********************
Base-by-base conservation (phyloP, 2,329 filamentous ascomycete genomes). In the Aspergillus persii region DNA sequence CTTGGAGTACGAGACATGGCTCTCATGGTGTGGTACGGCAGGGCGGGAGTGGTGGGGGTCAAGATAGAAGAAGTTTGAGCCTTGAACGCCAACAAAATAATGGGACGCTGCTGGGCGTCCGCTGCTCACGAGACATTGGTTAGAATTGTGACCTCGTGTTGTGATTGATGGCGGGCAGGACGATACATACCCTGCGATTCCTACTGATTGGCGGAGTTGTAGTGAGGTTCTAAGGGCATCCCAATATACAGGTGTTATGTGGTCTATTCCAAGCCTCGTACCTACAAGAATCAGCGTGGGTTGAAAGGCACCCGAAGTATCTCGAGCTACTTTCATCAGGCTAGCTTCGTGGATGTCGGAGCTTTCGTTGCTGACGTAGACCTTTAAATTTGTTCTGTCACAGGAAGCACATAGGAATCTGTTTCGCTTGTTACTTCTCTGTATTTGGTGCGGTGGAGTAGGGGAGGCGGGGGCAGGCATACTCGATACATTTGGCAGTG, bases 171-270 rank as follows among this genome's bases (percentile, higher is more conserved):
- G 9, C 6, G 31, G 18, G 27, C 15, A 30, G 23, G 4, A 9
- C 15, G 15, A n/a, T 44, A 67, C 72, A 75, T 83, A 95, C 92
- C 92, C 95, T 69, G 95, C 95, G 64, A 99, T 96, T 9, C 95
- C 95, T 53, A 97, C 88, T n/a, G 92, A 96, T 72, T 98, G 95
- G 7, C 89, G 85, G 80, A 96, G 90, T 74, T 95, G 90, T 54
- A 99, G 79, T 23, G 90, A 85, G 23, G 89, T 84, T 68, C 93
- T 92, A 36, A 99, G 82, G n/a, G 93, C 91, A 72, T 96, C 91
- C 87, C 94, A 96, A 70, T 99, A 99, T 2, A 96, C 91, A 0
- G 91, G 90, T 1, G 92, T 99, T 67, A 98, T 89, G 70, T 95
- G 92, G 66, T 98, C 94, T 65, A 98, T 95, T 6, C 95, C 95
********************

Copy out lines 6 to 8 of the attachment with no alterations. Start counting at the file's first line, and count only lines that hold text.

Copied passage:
- G 7, C 89, G 85, G 80, A 96, G 90, T 74, T 95, G 90, T 54
- A 99, G 79, T 23, G 90, A 85, G 23, G 89, T 84, T 68, C 93
- T 92, A 36, A 99, G 82, G n/a, G 93, C 91, A 72, T 96, C 91